Home Articles Atlanta Junior Team Captures Back-to-Back Championships

Atlanta Junior Team Captures Back-to-Back Championships

1481
0

USTA JUNIOR TEAM TENNIS – 18U NATIONAL CHAMPIONS

A junior tennis team from Atlanta, representing the USTA Southern Section and consisting of several former ALTA Junior Challenge Ladder participants, captured its second consecutive national title at the 2017 Junior Team Tennis 18U National Championships, held at the USTA National Campus at Lake Nona in Orlando, Florida, Sept. 29-Oct. 1.

The 2017 USTA Junior Team Tennis 18U National Championships brought together the top 29 teams at intermediate and advanced levels from various USTA Sections throughout the country. This is the first time the event was held at the USTA National Campus.

The Southern Reign defeated a team from Los Gatos, California, and the USTA Northern California Section in the final by a score of 54-32.

The team is coached by Kerri Magee, Stephen Diaz and David Drew and features team members Carly Briggs (Calhoun), Andrei Duarte (Atlanta), Anders Fry (Roswell), Hanna Giddings (Alpharetta), Colton Gromley (Duluth), Ava Hrastar (Duluth), Hannah Hutchings (Woodstock), Jonathan Mascagni (Alpharetta), Juliana Mascagni (Alpharetta), Brandon McKinney (Marietta), Nicholas McKinney (Marietta) and Grant Williford (Woodstock).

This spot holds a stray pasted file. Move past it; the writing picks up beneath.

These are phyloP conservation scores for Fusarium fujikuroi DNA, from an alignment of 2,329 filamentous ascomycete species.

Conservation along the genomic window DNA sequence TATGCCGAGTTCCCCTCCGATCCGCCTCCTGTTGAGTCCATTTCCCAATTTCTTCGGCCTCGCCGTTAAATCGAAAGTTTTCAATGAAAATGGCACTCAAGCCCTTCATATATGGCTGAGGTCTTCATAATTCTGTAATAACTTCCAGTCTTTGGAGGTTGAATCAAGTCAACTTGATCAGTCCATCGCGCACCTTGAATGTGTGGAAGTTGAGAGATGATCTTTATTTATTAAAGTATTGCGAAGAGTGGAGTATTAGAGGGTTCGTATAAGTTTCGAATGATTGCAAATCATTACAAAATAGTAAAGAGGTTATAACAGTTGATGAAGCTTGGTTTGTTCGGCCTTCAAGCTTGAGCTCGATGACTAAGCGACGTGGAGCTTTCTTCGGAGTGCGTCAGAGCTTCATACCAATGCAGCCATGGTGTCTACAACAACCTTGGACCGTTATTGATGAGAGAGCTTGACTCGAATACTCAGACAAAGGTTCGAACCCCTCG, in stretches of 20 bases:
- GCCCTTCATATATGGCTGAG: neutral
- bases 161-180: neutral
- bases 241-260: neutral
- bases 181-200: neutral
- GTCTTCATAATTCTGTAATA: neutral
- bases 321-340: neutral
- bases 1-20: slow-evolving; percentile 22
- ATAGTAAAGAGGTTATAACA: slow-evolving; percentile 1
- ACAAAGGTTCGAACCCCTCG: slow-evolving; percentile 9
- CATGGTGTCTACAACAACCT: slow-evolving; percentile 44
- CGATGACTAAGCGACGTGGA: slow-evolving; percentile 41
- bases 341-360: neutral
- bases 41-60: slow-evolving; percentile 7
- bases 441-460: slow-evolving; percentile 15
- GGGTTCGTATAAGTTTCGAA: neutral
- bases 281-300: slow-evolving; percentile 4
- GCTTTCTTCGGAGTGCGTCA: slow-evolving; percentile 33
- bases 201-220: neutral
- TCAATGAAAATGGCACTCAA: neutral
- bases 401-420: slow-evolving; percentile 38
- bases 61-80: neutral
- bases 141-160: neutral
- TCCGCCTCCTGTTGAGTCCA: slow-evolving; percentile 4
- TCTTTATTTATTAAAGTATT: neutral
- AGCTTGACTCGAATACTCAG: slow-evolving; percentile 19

The National Championships serve as the crown jewel of USTA Junior Team Tennis as the nation’s top teams compete for the title. Each year the USTA crowns a national champion in two age divisions (14U and 18U) in both the Intermediate and Advanced play divisions.

Established in 1991, USTA Junior Team Tennis provides youth with all of the health and social benefits of tennis in a co-ed, fun and competitive team environment — all while allowing participants to compete with and against individuals of similar ages and skill levels.

With more than 85,000 players competing nationwide, USTA Junior Team Tennis brings players together to enjoy camaraderie and teamwork, providing a  fun environment for kids to learn that succeeding is really more about how they play the game — win or lose.

Previous articleTennis Pro-Ams Raise Money for Good Causes
Next articleTennis Has Its Day in Georgia